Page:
Review last updated: June 8th, 2010
When I first started flying rc helis, I had a small charger that didn't need much of a power supply (PS from here on out) to feed it. Then about 2 years ago I stepped up to a larger charger and that required a larger PS. This is when I discovered the idea of a converting pc PS (see my how-to for more info). I converted one and it worked flawlessly for a while but eventually I found that I needed more power, or more specifically different power. See the larger chargers these days require greater than 12V to provide their full output. Most need at least 15V and some need 24V. So about a year ago I started searching for a replacement and that is when I found the 350W models on eBay.
eBay has many listings of what looks to be the same PS. The best way to find them is to do a search for "xxV 350W power supply" where xx is the voltage you want. They seem to come in models ranging from 5-48V, but the pertinent models for rc use are 12V, 15V and 24V. There are many sellers. I choose one that looked reputable and sent them my $42. About 2 weeks later I received a very plain box from China and inside was my PS.
This PS is entirely encased in aluminum. The unit is solidly made and feels heavier than it looks. The input voltage selection switch is on the side, and the connections, power LED and voltage adjustment are on the end. All the connections are screw terminals.
Removal of 6 screws and voiding the warranty sticker allows a view inside the PS. Inside shows a fairly sparse arrangement of components but unfortunately the PS does not have a lot of free space for installing things like a power switch or banana jacks. There are a few locations but it would be tight. The whole case is used as a heat sink to dissipate heat.
Overall the PS gives you the feel of decent quality and decent design. Nothing great but nothing scary either.
Making the leads and getting it setup
All you get when you buy one of these PS is the PS itself. The buyer will have to furnish both the input and output leads. The good news is that it is very simply to make a set of leads. I am going to show you what I used but there are other options available. For the AC wall input I used a computer power cord as I have about tons of extras at work. I just cut the cord the length I wanted and then soldered some spade connectors onto the ends of the wires. I then used shrink wrap to make it all look nice. For the DC output leads I used some extra 14awg wire I had laying around. I soldered spades on one end and 3.5mm bullets on the other. The reason for the 3.5mm bullets is that I use 3.5mm bullets on all my chargers and power supply leads.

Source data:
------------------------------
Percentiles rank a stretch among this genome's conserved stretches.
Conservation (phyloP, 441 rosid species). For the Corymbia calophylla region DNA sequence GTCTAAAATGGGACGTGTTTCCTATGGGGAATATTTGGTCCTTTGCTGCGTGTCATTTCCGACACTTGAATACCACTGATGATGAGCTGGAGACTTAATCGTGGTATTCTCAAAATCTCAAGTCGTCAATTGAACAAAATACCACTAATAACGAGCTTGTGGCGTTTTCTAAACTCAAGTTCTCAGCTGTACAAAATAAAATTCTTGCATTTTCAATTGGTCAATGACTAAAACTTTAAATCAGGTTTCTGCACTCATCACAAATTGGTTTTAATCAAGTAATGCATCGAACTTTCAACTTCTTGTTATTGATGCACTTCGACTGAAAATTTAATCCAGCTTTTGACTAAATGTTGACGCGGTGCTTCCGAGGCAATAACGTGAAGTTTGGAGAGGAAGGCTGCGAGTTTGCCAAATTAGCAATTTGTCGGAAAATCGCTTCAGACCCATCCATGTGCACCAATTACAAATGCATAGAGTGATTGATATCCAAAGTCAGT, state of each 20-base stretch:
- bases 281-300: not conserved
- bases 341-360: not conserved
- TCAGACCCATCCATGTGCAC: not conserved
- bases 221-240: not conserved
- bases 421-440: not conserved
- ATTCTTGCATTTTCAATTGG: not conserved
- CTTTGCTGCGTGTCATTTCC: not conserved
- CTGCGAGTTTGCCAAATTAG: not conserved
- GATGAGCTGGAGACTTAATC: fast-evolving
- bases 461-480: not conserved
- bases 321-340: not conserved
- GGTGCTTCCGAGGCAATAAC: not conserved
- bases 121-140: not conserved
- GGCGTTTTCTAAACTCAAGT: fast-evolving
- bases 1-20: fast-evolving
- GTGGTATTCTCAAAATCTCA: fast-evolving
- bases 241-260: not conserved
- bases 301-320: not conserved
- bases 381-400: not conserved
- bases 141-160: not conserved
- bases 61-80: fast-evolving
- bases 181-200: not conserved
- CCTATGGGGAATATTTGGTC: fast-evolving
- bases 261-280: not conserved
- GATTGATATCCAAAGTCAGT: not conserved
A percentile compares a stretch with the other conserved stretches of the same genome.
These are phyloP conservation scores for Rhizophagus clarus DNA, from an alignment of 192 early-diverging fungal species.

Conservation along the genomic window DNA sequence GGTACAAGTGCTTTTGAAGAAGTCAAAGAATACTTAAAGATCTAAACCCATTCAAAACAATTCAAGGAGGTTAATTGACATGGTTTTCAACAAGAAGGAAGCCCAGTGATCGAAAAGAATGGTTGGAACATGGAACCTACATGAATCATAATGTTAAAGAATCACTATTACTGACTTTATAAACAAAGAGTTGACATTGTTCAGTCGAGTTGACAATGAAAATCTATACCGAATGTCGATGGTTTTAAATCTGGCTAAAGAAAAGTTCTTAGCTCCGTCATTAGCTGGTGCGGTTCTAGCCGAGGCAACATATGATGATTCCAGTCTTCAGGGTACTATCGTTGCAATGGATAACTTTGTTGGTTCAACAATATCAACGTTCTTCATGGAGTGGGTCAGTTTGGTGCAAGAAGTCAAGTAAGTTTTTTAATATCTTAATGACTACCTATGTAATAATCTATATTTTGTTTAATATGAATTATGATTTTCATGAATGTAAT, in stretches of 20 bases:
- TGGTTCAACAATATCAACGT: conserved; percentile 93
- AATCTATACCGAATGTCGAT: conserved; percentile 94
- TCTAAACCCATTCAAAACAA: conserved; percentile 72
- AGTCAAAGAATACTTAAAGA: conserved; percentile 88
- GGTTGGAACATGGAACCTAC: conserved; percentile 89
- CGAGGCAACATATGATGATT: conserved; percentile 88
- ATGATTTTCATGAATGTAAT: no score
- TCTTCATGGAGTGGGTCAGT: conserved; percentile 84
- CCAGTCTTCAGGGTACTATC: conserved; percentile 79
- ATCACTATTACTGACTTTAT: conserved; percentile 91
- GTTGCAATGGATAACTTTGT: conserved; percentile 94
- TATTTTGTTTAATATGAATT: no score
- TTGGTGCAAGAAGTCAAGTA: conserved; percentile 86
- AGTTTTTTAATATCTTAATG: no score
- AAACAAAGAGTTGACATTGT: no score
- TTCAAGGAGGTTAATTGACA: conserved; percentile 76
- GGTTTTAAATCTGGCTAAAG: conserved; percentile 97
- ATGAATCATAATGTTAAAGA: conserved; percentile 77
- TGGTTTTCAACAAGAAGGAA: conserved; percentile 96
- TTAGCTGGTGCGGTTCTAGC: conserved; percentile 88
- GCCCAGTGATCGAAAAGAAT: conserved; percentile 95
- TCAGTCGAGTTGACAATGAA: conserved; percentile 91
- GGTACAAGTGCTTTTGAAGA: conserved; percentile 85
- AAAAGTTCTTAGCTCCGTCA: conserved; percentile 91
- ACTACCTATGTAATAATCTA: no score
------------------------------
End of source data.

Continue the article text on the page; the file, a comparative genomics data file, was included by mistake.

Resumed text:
Then I hooked up both leads in the correct locations. If you are not familiar with wiring up AC, do a search online for more help. In my case the cord I choose had standard wire colors in it; black goes to L (line), white goes to N (neutral) and green goes to ground. Next I connected the red output wire to the middle screw terminal on the (+) outputs and the black output wire to the middle screw on the (-) outputs.
There are other choices for the input and output of the PS. For example you could install banana jacks in the case for the outputs. A power switch could be installed, either on the cord or in the power supply itself. An AC power port could be installed to accept a standard cable. Or the whole unit could be mounted in a separate case and input/output ports could be installed in that case.
Using the power supply
Before I used the PS, the output voltage needed checked/adjusted. I could have used a volt meter but it was just simpler to use my charger. I connected the charger to the PS and plugged it in. The PS light came on and the powered up. Next I entered the test screen to view the input voltage and adjusted the potentiometer to find that I had a range of 11.7-17.4V to choose from. I adjusted the PS to give me about 15V, as that was the voltage I wanted.
I am not going to put the PS through any sort of tests for this review because I have been using it for over a year now. During this time I have used it for a wide variety of uses including everything from charging my cell phone with it using a 12V car jack adapter, to charging some 8s 5000mAh packs at 10A on my iCharger 208B (nearly 400W output from the PS required), and everything in-between. In all that time I have never had a single problem in the slightest with this power supply.
The PS runs very cool. The fan only comes on when the PS gets warm. For example when charging my 6s packs a 10A, roughly a 280W draw off the PS, the fan will come on about 15min into the charge cycle and then cycle off and on a few times before the end of the cycle is reached. When the fan does run, the power supply never gets past lukewarm. The fan is fairly quiet and is easily drowned out by the fan in the iCharger, even when running slowly.
These 350W eBay power supplies, also sold by some hobby shops now, may not be the prettiest and you will have to make your own loads, but they will do job well and for a lot loss money than most other power supplies out there.
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